The downside with scholarship websites is the massive amounts of competition. Many of these websites link to external, national scholarships, and sometimes the scholarships are based on a lottery system. Since some sites aren’t updated frequently enough or quality-checked, some sites will still list scholarship programs that no longer exist.
To apply for the scholarships, most scholarship websites will have external links to forms hosted off their platform. This adds another step in the scholarship application process. However, with a website like Going Merry, you can apply for thousands of scholarships within the website’s interface without leaving the site.
One last note of caution about these sites: Beware of scams. Some scholarship applications may require you to pay a fee in order to apply. You shouldn’t need to pay for any scholarship application. That’s a big red flag. You can check our tips for avoiding scholarships scams in our “No Essay” scholarship post.
Mobile apps and mobile-friendly scholarship websites are a convenient method for searching for scholarships. Having the ability to apply on-the-go and stay updated on scholarships is a great benefit. Most apps personalize your search options.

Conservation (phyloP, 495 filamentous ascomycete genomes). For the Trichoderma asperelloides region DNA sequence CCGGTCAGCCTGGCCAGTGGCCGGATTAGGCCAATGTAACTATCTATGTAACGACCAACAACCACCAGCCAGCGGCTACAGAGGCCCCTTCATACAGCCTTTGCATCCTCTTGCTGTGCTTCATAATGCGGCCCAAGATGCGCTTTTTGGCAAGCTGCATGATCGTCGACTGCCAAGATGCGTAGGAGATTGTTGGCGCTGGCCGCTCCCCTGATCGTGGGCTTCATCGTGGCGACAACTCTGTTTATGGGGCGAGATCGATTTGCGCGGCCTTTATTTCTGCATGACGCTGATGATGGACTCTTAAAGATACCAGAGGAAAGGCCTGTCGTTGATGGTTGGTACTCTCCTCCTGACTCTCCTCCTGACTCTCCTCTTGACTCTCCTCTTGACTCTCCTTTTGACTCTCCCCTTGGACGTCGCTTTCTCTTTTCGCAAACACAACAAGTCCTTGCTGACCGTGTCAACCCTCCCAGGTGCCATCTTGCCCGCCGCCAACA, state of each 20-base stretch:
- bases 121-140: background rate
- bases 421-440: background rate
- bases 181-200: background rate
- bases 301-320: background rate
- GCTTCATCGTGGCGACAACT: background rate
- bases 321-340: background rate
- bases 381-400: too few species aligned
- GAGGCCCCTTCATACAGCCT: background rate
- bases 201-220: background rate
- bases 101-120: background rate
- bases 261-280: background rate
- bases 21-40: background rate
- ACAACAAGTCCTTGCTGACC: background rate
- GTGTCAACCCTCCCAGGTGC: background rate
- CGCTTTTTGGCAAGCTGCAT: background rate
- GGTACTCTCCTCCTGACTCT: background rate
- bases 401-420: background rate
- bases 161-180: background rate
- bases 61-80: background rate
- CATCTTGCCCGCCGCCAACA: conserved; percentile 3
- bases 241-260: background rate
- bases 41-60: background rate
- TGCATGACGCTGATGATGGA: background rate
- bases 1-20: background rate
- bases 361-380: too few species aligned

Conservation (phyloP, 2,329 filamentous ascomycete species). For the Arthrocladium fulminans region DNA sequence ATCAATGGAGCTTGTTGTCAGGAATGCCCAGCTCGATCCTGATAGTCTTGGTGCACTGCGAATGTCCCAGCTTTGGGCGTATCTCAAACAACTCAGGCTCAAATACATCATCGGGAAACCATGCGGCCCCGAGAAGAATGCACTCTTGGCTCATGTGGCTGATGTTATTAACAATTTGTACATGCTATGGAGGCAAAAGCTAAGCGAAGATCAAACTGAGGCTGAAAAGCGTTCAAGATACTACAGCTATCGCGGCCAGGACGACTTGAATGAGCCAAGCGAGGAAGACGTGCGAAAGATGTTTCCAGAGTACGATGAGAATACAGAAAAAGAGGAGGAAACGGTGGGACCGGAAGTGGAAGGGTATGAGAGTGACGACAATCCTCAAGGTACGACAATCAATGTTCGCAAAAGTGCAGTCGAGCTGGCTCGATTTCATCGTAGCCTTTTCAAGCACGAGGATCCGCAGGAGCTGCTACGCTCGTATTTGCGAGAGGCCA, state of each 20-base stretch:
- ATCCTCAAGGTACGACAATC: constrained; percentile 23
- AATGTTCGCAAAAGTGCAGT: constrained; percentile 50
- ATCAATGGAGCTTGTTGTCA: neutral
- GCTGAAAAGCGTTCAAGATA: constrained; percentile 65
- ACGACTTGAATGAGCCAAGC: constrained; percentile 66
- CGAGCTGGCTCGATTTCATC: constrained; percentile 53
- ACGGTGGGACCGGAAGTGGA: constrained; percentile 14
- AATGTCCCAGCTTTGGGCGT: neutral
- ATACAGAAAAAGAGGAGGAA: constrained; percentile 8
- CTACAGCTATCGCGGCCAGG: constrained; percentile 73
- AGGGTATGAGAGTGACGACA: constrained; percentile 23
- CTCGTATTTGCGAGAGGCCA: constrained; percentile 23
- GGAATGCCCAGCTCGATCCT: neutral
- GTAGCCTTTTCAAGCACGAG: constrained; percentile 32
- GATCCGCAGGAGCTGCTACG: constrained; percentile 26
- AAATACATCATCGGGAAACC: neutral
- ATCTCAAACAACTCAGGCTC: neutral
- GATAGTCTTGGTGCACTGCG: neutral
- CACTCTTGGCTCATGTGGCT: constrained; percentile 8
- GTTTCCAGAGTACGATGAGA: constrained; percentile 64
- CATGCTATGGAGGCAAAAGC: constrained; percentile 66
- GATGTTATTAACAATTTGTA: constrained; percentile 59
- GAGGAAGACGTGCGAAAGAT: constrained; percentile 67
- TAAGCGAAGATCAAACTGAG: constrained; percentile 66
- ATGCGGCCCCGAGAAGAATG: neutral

Using Going Merry’s mobile-friendly scholarship application allows you to filter your scholarship search for local scholarships, create a list of your favorite scholarships and colleges, and view scholarships you’re eligible to apply for. We’re also releasing mobile apps (for Android and iOS) by early 2020!
A simple online search through Google or Bing is another option to find scholarships to apply for. To search effectively, make a list of all the different categories you fit into (e.g. by gender, race, state, hobbies, sports, disabilities, GPA, etc.) and then search for scholarships based on those. For instance, if you’re a Mexican-American female student from Phoenix, Arizona, who dances ballet and wants to study engineering, you might search for:
- Scholarships for Arizona students / Scholarships for Phoenix Arizona residents